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Kalinga War

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The Kalinga War (Sanskrit: कलिन्ग युध्धम्) was a war fought between the Mauryan Empire under Ashoka the Great and the state of Kalinga, a feudal republic located on the coast of the present-day Indian state of Orissa. The Kalinga war is one of the major battles in the History of India. Kalinga put up a stiff resistance, but they were no match for Ashoka's brutal strength. The bloodshed of this war is said to have prompted Ashoka to adopt Buddhism.


The main reasons for invading Kalinga were both political and economic.[4] Since the time of Ashoka's father, King Bindusara, the Mauryan Empire based in Magadha was following a policy of territorial expansion. Kalinga was under Magadha control during the Nanda rule,[citation needed] but regained independence with the beginning of the rule of the Mauryas. That was considered a great setback for the traditional policy of territorial expansion of the Magadhan emperors and was considered to be a loss of political prestige for the Mauryas.

Possibly Kalinga was a thorn in the body-politic of his dominions. Andhra, which lay to the south of Kalinga and comprised inter alia the modern Krishna and Godavari districts, was conquered by Bindusara. Thus on one side of the Maurya kingdom was Chola and on the other Kalinga. According to Hindu Political theory, Kalinga and Chola were natural enemies of the Maurya power and therefore natural friends of each other. It is not unreasonable to suppose that in Bindusara's war on Chola and Pandya, Kalinga was an ally of the latter, attacked the Maurya forces from the rear and was thus chiefly instrumental in its ending in failure. It was therefore perhaps supremely imperative to reduce Kalinga to complete subjection. To this task Ashoka must have set himself as soon as he felt he was securely established on the throne.[4]

The overseas activities of Kalinga threatened the economic and commercial interest of Magadha. As Magadha was not an important sea power she had to depend on other friendly states having overseas commerce to sustain her own economic interest. She would face economic collapse if the coasts would be blockaded against her. The hostile attitude of the traders of Kalinga inflicted a serious damage on her which is alluded to by Lama Taranatha. According to Taranatha, the serpents of the eastern seas stole away the jewels of Ashoka at which the emperor became angry and invaded their territory. Thus a war with Kalinga was not only political but also of economic necessity.Observes, Dr. R. P. Mohapatra.[5]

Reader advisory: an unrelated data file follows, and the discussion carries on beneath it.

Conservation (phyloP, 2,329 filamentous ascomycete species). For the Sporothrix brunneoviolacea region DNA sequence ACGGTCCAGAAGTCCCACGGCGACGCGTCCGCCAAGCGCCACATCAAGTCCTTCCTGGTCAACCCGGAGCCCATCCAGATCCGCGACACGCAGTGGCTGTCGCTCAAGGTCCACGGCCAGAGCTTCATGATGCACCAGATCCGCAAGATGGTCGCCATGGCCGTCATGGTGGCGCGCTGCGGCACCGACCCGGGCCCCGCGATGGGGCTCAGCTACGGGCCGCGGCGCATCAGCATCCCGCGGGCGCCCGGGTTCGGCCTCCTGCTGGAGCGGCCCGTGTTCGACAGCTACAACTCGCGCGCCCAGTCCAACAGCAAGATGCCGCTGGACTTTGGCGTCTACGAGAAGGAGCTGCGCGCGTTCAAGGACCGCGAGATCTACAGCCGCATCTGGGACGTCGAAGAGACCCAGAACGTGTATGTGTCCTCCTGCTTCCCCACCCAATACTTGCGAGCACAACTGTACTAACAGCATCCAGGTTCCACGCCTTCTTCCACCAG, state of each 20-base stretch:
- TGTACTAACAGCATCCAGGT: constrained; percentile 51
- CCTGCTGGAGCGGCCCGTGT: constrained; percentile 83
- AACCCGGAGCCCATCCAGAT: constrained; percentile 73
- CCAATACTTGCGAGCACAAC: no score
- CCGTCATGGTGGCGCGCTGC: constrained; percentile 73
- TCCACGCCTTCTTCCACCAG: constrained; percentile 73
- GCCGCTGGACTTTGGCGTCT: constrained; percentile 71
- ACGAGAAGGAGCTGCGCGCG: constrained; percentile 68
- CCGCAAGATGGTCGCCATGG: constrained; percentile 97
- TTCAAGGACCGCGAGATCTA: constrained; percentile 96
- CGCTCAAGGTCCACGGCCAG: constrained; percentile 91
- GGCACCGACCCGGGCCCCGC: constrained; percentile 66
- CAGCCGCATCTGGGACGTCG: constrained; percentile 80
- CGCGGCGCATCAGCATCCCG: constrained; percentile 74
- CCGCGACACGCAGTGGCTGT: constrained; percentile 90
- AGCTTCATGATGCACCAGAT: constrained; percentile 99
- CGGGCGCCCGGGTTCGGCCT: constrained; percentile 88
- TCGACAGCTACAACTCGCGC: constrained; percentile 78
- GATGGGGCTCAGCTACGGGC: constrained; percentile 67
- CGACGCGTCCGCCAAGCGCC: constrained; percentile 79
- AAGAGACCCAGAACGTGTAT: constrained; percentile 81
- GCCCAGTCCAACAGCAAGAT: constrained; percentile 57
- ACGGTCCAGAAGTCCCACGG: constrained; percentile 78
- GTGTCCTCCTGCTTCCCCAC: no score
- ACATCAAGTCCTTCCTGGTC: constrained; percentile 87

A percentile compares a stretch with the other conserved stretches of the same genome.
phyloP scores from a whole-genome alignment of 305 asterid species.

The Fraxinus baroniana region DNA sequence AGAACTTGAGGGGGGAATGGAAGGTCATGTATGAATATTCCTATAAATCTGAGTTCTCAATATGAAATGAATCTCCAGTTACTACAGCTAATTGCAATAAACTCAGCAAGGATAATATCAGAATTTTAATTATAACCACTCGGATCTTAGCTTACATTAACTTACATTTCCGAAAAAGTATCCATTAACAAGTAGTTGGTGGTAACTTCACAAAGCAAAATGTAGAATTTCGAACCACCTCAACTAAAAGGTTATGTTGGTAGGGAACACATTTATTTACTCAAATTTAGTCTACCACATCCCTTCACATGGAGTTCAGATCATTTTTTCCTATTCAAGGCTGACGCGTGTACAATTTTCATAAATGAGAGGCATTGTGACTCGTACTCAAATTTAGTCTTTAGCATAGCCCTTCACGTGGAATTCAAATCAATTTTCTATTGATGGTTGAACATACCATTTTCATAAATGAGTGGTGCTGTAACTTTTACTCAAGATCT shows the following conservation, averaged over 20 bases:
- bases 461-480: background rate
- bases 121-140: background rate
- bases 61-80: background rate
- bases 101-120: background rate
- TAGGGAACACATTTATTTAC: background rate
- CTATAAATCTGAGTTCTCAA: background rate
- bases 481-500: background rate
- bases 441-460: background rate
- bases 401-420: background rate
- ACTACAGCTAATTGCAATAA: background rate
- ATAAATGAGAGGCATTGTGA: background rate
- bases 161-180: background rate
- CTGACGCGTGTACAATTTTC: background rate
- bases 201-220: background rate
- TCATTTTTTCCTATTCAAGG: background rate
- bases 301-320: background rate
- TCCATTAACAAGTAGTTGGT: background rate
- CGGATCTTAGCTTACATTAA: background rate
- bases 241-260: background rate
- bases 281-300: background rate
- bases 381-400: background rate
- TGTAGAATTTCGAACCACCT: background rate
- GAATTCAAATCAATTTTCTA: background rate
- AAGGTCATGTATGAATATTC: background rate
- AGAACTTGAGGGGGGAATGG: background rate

The pretext for the start of the war is uncertain. One of Susima's brothers might have fled to Kalinga and found official refuge there. This enraged Ashoka immensely. He was advised by his ministers to attack Kalinga for this act of treachery. Ashoka then asked Kalinga's royalty to submit before his supremacy. When they defied this diktat, Ashoka sent one of his generals to Kalinga to make them submit.The general and his forces were, however, completely routed through the skilled tact of Kalinga's commander-in-chief. Ashoka, baffled at this defeat, attacked with the greatest invasion ever recorded in Indian history until then.

Ashoka had seen the bloodshed with his own eyes. He felt that he was the cause of the destruction. The whole of Kalinga was plundered and destroyed. Ashoka's later edicts state that about 100,000 people were killed on the Kalinga side and 1,00,000 from Ashoka's army. Thousands of men and women were deported.

Ashoka's response to the Kalinga War is recorded in the Edicts of Ashoka. According to some of these (Rock Edict XIII and Minor Rock Edict I), the Kalinga War prompted Ashoka, already a non-engaged Buddhist, to devote the rest of his life to Ahimsa (non-violence) and to Dhamma-Vijaya (victory through Dhamma). Following the conquest of Kalinga, Ashoka ended the military expansion of the empire, and led the empire through more than 40 years of relative peace, harmony and prosperity.

"Beloved-of-the-Gods, King Priyadarsi, conquered the Kalingas eight years after his coronation. One hundred and fifty thousand were deported, one hundred thousand were killed and many more died (from other causes). After the Kalingas had been conquered, Beloved-of-the-Gods came to feel a strong inclination towards the Dhamma, a love for the Dhamma and for instruction in Dhamma. Now Beloved-of-the-Gods feels deep remorse for having conquered the Kalingas." Rock Edict No.13[7]

Word-of-mouth stories passed down to us from our fore-fathers tells us that after the war was over and Ashoka the Great saw the destruction he had caused, a woman approached him and said, "Your actions have taken from me my father, husband, and son. Now what will I have left to live for?". Moved by these words, it is said, that he accepted/adopted Buddhism. He vowed to never take life again and became one of the most just ruler India has ever seen.



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